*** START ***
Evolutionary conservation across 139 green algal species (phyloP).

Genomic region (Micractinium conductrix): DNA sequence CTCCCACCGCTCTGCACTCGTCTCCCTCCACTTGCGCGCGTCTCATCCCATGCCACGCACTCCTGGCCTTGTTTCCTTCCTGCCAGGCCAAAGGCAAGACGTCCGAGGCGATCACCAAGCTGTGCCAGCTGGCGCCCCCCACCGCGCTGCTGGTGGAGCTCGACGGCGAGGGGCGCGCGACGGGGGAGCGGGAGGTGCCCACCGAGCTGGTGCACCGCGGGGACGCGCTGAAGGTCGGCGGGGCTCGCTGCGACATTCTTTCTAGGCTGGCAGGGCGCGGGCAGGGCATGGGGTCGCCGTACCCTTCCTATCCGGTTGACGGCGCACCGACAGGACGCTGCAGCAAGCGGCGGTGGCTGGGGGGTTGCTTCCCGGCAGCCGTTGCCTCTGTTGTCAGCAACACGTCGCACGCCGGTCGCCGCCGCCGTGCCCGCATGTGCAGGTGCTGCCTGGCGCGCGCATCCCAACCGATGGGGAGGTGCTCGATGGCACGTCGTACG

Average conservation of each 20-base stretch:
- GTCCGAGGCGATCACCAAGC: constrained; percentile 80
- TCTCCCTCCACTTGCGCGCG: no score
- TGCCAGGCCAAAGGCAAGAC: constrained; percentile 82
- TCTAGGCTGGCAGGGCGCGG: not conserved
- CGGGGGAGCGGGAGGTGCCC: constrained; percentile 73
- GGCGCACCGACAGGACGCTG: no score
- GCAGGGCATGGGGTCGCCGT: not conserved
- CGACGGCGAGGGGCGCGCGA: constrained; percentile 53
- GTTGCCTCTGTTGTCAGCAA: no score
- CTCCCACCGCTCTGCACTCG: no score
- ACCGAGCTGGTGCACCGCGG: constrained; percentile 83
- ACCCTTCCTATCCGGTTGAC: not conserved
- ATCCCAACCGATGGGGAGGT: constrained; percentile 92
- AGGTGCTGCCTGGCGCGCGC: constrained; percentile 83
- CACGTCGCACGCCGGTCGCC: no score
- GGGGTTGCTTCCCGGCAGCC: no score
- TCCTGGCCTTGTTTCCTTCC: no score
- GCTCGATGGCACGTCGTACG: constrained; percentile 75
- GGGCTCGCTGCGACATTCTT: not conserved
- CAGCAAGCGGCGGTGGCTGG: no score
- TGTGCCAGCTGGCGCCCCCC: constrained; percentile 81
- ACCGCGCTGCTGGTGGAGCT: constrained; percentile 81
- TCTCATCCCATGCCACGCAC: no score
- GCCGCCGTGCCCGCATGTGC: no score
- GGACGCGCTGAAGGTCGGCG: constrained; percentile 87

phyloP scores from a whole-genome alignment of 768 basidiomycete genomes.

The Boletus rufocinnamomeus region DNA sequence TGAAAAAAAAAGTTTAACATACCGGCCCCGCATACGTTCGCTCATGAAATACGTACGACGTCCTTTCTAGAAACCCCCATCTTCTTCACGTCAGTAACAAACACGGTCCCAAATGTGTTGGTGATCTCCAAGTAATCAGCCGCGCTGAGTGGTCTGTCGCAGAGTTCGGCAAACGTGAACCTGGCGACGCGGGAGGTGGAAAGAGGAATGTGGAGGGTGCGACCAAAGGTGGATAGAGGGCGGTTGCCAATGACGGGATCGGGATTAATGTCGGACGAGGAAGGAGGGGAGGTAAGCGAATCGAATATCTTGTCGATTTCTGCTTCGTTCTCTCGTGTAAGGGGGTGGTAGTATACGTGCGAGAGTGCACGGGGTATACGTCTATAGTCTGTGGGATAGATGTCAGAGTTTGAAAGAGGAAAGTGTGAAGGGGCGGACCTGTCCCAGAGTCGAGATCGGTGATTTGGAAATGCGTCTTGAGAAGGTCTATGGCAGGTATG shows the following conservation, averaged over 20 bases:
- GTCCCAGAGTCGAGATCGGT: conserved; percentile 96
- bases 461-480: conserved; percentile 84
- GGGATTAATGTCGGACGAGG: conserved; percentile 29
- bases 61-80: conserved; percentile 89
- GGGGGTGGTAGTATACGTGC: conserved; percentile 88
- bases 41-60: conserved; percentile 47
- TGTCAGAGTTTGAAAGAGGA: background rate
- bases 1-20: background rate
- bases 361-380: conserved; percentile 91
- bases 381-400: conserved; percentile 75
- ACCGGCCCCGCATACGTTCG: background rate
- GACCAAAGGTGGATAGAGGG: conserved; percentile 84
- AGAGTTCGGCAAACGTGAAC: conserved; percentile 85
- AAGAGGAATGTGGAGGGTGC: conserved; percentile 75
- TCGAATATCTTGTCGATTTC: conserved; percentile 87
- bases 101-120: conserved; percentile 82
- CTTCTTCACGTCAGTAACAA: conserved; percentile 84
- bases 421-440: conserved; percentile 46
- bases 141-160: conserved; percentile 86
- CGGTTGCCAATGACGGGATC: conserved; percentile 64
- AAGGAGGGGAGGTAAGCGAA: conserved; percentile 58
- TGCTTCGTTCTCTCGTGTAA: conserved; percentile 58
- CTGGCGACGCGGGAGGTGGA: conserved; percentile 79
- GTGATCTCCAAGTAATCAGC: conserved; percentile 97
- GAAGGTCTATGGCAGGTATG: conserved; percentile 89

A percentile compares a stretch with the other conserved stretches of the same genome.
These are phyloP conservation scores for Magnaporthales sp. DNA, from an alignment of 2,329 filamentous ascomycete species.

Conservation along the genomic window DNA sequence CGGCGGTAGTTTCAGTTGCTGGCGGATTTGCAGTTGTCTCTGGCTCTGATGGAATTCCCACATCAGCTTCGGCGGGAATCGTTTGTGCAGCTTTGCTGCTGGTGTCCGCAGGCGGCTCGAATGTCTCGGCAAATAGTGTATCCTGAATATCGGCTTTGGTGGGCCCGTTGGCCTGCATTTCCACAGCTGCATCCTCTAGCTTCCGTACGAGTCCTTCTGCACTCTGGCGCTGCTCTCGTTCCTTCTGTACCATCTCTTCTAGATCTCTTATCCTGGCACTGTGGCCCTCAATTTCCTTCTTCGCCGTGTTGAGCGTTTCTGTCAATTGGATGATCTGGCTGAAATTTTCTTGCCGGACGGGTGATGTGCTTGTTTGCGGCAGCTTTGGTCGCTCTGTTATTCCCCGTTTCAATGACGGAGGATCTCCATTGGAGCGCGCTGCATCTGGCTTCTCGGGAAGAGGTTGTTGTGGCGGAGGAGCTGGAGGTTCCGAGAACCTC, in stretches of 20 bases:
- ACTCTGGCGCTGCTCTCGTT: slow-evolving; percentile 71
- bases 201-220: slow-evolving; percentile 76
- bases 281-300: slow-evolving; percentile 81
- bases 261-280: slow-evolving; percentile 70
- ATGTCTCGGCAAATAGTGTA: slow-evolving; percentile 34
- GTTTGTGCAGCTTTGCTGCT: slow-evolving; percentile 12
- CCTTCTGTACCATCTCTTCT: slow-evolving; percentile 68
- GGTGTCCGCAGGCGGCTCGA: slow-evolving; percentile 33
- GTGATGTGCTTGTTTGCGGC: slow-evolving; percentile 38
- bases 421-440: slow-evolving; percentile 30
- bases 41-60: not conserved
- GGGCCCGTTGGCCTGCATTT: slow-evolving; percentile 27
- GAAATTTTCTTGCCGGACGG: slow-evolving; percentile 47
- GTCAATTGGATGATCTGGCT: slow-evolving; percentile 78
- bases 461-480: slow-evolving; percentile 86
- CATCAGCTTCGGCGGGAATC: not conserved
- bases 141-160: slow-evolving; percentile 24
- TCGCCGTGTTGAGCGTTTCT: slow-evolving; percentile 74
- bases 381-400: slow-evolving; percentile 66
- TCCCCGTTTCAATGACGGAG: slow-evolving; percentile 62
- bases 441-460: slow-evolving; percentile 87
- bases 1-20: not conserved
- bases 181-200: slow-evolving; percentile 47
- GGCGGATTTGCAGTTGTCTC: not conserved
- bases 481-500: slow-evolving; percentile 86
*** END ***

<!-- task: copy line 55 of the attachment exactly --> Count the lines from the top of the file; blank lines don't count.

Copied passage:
- GAAGGTCTATGGCAGGTATG: conserved; percentile 89